Volume 29, Number 3 July 2000


The Natural Wealth of Nations: Harnessing the Market for the Environment.

By David Malin Roodman. W.W. Norton & Company, 1998, $13.00.

Any physical scientist worth his or her salt cares about natural resources. Physical scientists are involved with understanding global climate systems, developing ways to track monarch butterflies to see if they’re being threatened by transgenic corn, and developing new energy technologies. Caring about natural resources also means trying to understand relationships between humans and the environment. This requires consideration across multiple disciplines, one of the most important of which is economics. Fortunately, there are a lot of good books available today that deal with relationships between economics and the environment. The Natural Wealth of Nations, by David Malin Roodman, a senior researcher in at the Worldwatch Institute in Washington, D.C., is a decent broad-based introduction to the subject.

Roodman presents numerous examples of environmentally harmful public subsidies in various sectors, including mining, logging, fishing, agriculture, grazing, water and energy use, and highway transportation. He identifies some of the cited rationales for such subsidies, such as economic stimulation, national security, job preservation, and social equity. He proceeds to explain how these subsidies can waste public resources (e.g., land, water, and money), fail to fulfill originally-stated objectives, and lead to environmental harm. High on Roodman’s list are fishing and agricultural production subsidies. He reports that these subsidies have been tremendously expensive to the public, may have hurt the very fishers and farmers they were intended to help, and have encouraged overfishing and environmentally destructive farming.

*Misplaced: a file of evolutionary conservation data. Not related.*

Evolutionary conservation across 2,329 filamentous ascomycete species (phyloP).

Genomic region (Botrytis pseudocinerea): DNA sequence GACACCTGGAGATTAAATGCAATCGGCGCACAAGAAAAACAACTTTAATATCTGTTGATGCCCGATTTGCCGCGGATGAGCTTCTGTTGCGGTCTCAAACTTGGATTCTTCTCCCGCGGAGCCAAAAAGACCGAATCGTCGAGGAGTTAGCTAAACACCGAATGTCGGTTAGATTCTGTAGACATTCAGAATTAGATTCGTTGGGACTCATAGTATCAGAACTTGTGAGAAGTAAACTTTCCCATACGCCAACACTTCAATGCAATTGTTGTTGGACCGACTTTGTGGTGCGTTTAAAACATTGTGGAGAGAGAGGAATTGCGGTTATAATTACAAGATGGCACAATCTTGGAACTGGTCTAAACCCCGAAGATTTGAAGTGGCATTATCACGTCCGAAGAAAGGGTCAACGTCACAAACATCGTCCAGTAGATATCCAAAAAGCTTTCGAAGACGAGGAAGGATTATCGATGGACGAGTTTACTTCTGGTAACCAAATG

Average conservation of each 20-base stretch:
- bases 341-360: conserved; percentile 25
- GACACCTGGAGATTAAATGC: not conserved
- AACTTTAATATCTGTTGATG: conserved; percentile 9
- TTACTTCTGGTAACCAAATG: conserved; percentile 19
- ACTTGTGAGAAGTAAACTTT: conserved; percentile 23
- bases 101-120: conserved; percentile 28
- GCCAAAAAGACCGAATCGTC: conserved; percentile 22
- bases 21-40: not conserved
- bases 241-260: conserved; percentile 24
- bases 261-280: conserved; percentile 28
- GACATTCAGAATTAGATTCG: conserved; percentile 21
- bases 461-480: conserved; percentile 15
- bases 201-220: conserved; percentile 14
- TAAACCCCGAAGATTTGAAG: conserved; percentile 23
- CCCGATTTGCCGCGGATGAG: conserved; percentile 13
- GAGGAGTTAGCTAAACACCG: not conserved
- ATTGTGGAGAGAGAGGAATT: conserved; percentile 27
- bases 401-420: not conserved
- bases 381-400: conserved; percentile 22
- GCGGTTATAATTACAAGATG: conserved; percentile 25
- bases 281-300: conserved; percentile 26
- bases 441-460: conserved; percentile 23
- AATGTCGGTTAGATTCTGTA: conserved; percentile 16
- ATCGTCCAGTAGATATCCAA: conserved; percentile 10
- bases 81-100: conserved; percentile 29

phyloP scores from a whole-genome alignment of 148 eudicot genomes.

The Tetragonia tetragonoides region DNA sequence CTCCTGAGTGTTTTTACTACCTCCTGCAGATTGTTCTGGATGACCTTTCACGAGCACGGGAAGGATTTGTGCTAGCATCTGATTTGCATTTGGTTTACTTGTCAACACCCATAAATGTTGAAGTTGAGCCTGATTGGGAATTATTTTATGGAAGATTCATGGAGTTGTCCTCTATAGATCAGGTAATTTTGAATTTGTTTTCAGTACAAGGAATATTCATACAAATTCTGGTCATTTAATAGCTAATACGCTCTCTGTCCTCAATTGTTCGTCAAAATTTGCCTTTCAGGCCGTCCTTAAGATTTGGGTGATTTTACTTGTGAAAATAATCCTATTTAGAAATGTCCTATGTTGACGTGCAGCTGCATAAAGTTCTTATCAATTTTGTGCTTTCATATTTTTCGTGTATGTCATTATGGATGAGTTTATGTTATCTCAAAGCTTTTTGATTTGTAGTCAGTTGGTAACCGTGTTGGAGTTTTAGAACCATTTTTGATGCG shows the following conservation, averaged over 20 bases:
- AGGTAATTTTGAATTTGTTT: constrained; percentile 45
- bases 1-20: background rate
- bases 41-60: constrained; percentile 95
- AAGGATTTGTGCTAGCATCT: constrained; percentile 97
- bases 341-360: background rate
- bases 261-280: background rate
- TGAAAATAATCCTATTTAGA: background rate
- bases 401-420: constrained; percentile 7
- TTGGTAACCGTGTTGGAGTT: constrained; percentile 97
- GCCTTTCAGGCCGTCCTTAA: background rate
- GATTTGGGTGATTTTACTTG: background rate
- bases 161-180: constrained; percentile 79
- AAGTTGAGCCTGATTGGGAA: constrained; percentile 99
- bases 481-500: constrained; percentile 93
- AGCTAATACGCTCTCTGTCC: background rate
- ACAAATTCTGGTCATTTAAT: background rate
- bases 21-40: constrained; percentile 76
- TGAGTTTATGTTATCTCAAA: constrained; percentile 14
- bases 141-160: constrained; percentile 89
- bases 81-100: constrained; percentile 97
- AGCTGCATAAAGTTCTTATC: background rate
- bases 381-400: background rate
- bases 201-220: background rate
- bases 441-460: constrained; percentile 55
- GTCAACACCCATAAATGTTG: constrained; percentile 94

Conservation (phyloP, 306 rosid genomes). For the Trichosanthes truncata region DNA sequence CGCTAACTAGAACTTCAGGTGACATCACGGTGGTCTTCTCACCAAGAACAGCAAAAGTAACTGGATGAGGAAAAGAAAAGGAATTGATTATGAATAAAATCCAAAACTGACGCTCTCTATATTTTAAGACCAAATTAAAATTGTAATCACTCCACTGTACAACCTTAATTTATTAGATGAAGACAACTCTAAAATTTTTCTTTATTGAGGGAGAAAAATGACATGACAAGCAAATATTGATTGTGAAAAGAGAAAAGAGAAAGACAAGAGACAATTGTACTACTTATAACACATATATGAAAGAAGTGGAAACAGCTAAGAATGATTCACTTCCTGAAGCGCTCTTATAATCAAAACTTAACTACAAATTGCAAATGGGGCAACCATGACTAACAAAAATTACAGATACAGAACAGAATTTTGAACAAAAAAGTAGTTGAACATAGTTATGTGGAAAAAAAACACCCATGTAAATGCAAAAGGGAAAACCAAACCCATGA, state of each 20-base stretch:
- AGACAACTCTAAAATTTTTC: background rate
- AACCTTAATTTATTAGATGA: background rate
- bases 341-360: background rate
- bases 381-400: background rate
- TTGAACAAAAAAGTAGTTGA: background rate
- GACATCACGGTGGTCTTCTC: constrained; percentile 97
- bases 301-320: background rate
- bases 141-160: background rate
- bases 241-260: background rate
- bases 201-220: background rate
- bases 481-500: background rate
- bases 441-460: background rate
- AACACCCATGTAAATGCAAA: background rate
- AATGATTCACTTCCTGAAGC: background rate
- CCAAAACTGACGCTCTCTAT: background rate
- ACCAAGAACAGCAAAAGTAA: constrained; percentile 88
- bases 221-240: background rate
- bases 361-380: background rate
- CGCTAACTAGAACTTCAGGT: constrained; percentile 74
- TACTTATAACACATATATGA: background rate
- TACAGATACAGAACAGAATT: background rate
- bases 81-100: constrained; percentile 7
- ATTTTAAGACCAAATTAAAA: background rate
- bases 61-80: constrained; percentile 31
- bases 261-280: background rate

Roodman offers both general and specific suggestions for reform. These include removing environmentally harmful subsidies such as below-cost extractive use of public land, and adopting new policies, such as targeted taxes and tradable emissions rights, that would use the market to actively encourage better practices. As he acknowledges, some of these may present significant political challenge. He suggests that this is partly attributable to varyingly nondemocratic aspects of current political regimes–from what some see as fee-for-service campaign financing in the U.S., to nakedly corrupt practices in countries like Nigeria. At the same time, he observes that more populist approaches don’t always favor environmentally sound policies. As examples, he points to the widespread popularity of low gasoline prices and the broad support among Alaskans for expanded drilling to boost future oil royalties. When push comes to shove, however, Roodman says he’ll put his money on democratic practices.

It’s hard to argue with Roodman’s view that governments–especially ones that would like to be perceived as democratic and concerned about fiscal and environmental sustainability–should do away with policies that waste money, harm the environment, and wouldn't be supported by a well-informed public. Although this book generally doesn’t have room for thorough analysis of all the suggested policies, some of them are clear candidates for reform.